Sense of Urgency ~ Responding to Office Actions

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What is an Office Action?

It is an official application by USPTO in which they mention the problems with the trademark that you have submitted for review. They also note the issues with the application itself. The examining attorney may require you to fix all the problems with your application, or they may refuse the trademark in case they feel it can be confused with an existing brand.


Your response to the office action has a particular deadline. Generally, you have six months to respond from the issue date of the office action. However, sometimes the deadline may be shorter. You must read the letter carefully and respond before the deadline. In case you do not respond to the message before the deadline, your trademark will be rejected, and your application fee will not be refunded. The law sets the deadline, and USPTO cannot extend your deadline.


To file a response, you have two ways. Either you respond via phone or email, or you have to answer using TEAS. For a minor amendment, like clarifying the goods or services, the examiner may suggest you email or phone them. However, the email goes public on the USPTO website. For the response through TEAS (Trademark Electronic Application System), an authorized person must sign your response. Otherwise, the answer is not considered valid.


You must read your letter carefully and go through every problem raised by the USPTO in its official action. After going through these issues, you must respond to each of them thoroughly and adequately—complete means you have to answer all the concerns. You have to give reasons why you agree or disagree with each requirement. The examiner may refuse your trademark based on some facts and information, which they will mention. At this point, you have to argue against this refusal, and you must provide a valid point in response.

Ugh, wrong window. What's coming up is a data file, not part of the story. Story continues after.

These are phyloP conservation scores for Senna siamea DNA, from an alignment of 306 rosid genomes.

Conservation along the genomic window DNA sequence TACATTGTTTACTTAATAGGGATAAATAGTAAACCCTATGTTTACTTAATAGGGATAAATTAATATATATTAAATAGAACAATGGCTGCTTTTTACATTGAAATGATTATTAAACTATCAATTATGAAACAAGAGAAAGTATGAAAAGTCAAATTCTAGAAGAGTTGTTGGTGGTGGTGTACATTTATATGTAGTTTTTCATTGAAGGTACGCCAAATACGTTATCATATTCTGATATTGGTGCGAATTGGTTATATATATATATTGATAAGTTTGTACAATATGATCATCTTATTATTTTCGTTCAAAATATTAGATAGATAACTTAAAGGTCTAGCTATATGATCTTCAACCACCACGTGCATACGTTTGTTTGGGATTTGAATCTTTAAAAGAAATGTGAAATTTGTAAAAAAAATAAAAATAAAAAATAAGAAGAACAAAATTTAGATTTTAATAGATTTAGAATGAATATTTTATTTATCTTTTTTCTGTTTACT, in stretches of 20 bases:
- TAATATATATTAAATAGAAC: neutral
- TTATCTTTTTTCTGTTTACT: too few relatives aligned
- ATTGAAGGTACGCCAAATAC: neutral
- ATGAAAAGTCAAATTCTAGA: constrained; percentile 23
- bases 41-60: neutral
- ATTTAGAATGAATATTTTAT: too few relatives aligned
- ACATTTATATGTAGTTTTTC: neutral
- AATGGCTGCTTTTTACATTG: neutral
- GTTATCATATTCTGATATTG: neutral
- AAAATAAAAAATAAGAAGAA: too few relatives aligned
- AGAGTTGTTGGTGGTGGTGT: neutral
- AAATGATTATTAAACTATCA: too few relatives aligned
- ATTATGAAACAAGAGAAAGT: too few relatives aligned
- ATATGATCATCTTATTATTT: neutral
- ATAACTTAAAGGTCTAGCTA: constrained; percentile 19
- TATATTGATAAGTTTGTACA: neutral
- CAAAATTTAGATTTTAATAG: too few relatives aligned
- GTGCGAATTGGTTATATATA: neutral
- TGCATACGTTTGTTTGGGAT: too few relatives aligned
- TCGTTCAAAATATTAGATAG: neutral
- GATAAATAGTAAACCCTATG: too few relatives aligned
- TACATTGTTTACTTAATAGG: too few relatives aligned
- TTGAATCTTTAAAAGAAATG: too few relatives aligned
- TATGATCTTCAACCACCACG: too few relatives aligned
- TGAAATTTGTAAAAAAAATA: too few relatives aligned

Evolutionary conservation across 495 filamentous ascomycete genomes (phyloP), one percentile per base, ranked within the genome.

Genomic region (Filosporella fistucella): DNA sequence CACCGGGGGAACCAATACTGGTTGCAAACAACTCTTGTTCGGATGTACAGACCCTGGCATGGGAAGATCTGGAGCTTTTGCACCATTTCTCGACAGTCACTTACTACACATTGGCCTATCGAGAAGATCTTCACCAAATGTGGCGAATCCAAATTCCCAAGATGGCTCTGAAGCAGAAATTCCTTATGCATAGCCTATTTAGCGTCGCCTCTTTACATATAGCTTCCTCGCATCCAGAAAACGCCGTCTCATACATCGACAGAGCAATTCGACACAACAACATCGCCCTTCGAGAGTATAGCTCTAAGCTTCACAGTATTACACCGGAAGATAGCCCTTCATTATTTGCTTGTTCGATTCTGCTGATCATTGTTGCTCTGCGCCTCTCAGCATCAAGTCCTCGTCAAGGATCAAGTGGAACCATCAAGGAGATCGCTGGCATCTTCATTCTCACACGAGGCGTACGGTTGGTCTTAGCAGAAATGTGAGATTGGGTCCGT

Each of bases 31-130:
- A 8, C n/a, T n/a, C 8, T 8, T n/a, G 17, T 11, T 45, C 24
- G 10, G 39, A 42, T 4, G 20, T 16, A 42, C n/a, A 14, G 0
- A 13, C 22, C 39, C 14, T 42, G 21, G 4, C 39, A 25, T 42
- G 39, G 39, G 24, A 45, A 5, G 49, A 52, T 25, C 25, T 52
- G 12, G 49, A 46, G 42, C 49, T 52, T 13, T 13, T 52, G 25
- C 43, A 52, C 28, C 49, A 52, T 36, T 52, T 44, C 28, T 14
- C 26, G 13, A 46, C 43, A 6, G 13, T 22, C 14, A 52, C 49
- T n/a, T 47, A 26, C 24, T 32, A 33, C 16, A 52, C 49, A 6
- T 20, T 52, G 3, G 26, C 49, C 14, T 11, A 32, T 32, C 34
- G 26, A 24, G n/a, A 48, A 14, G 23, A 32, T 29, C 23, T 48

The USPTO staff can answer your questions related to the office action; however, they cannot give you legal advice. The person to whom you can contact is the examining attorney. He knows everything about your office action and can answer your questions quickly. You can find his contact information at the end of your office action. You may sometimes need to wait two days to get a response. In case you do not receive a response, you can contact the examining attorney’s supervisor or TAC, but they can only answer broad questions.

Responding to common refusals

There are two types of requirements that you may need to respond—definite identification of goods or services and disclaiming a portion of the trademark. The common refusals can be a specimen refusal, likelihood refusal, or descriptiveness refusal. You have to respond to all of them very carefully.

To avoid unintended consequences, contact a legal expert. Attorneys are licensed and certified by their particular State Bar and deliver expert recommendations and counsel.